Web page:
Analysis Types

Cluster Analysis – Types, Methods and Examples

Cluster Analysis

Cluster Analysis

Cluster analysis, also known as clustering, is a statistical technique used in machine learning and data mining that involves the grouping of objects or points in such a way that objects in the same group, also known as a cluster, are more similar to each other than to those in other groups. It is a main task of exploratory data analysis and is used in various fields, including machine learning, pattern recognition, image analysis, information retrieval, and bioinformatics.

Cluster Analysis in Research

in Research Cluster analysis is used to group a set of objects or observations into subsets called clusters. The goal of cluster analysis is to identify inherent patterns, similarities, or relationships within the data, by organizing the objects in a way that objects within the same cluster are more similar to each other than to those in other clusters.

Cluster Analysis Methodology

Cluster analysis is a multi-step process and the specific steps can vary somewhat depending on the specific technique being used. However, the general methodology is typically similar and can be outlined as follows:

  • Data preparation: The data you plan to cluster must be gathered, cleaned, and preprocessed. This can involve dealing with missing or erroneous data, transforming data into a usable format, normalizing data so that different scales can be compared, and reducing dimensionality if the data has a high number of variables.
  • Feature selection: This step involves deciding which variables or features will be used for clustering. The selected features should be relevant to the clustering task. Irrelevant or redundant features can distort the structure of the data and lead to poor clustering results.
  • Choice of clustering algorithm: Different clustering algorithms are suitable for different types of data and different clustering tasks. Some algorithms, like K-means, work best with spherical clusters of similar size, while others, like DBSCAN, can handle clusters of different shapes and sizes.
  • Parameter setting: Most clustering algorithms have parameters that need to be set before the algorithm can run. For example, the K-means algorithm requires the number of clusters to be specified in advance. These parameters can have a big impact on the clustering results, so they need to be chosen carefully.
  • Clustering: Run the clustering algorithm on your data. This will typically involve an iterative process where the algorithm continually adjusts the clusters until it finds the best fit for the data.
  • Cluster validation: After the clusters have been formed, it’s important to validate the results to ensure they make sense. This can involve statistical testing, comparison to known classes, or domain-specific validation methods.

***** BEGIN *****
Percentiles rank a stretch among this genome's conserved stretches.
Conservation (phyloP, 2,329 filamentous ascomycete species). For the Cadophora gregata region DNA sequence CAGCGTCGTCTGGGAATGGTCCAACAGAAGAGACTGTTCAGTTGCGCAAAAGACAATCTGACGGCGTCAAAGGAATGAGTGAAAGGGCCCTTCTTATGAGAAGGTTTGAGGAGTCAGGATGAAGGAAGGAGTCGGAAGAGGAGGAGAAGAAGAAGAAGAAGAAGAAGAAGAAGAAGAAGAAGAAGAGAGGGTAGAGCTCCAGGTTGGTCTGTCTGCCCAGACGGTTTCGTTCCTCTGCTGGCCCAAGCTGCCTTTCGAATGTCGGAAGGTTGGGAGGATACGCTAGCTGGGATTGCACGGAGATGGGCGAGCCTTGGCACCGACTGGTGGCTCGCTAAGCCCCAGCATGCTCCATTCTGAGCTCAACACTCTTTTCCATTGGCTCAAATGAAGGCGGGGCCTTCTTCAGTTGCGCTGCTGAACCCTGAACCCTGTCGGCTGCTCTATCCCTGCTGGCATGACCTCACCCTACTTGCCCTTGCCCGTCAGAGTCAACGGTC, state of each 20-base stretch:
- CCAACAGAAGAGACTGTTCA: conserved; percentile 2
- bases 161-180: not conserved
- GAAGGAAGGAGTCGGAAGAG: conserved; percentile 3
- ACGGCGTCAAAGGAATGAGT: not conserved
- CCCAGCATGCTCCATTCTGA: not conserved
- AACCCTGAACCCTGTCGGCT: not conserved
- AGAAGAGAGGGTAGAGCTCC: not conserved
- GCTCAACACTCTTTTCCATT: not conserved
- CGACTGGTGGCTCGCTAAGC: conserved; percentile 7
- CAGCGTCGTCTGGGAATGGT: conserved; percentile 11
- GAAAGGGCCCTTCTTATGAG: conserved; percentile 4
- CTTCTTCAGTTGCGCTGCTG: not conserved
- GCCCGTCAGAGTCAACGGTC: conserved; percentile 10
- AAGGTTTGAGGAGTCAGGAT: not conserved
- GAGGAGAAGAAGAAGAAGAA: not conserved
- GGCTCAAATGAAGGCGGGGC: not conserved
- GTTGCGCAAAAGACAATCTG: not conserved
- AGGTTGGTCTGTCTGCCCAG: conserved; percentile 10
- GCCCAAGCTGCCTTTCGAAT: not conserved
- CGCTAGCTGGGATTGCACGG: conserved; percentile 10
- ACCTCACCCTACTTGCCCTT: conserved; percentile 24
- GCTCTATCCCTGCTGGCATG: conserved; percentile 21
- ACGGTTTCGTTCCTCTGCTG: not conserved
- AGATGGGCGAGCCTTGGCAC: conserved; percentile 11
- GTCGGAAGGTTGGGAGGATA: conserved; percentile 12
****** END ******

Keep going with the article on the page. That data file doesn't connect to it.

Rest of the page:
• Interpretation of results: The final step is to interpret the clustering results. This can involve analyzing the characteristics of each cluster, visualizing the clusters, or using the clusters for some subsequent analysis.

Types of Cluster Analysis

Cluster analysis is a versatile process with various types that can be used depending on the specific needs of a task. Here are some common types of cluster analysis:

Partitioning Clustering

This type of clustering divides data into a set of mutually exclusive clusters. The most well-known method in this category is the K-means clustering algorithm, where ‘K’ refers to the pre-specified number of clusters. These methods typically start with a random partitioning of data and refine it through an iterative process.

Hierarchical Clustering

This type of clustering creates a tree of clusters. Hierarchical clustering, not only clusters the data, but also builds a hierarchy of clusters, like a binary tree structure. It comes in two flavors:

  • Agglomerative (Bottom-Up): Each data point starts in its own cluster and pairs of clusters are merged as one moves up the hierarchy.
  • Divisive (Top-Down): All data points start in one cluster, and splits are performed recursively as one moves down the hierarchy.

Density-Based Clustering

These types of algorithms look for areas in the feature space where there are high densities of observations. The most famous of these is DBSCAN (Density-Based Spatial Clustering of Applications with Noise). It works by defining a neighborhood around a data point and if there are a minimum number of points within this neighborhood then a cluster is started.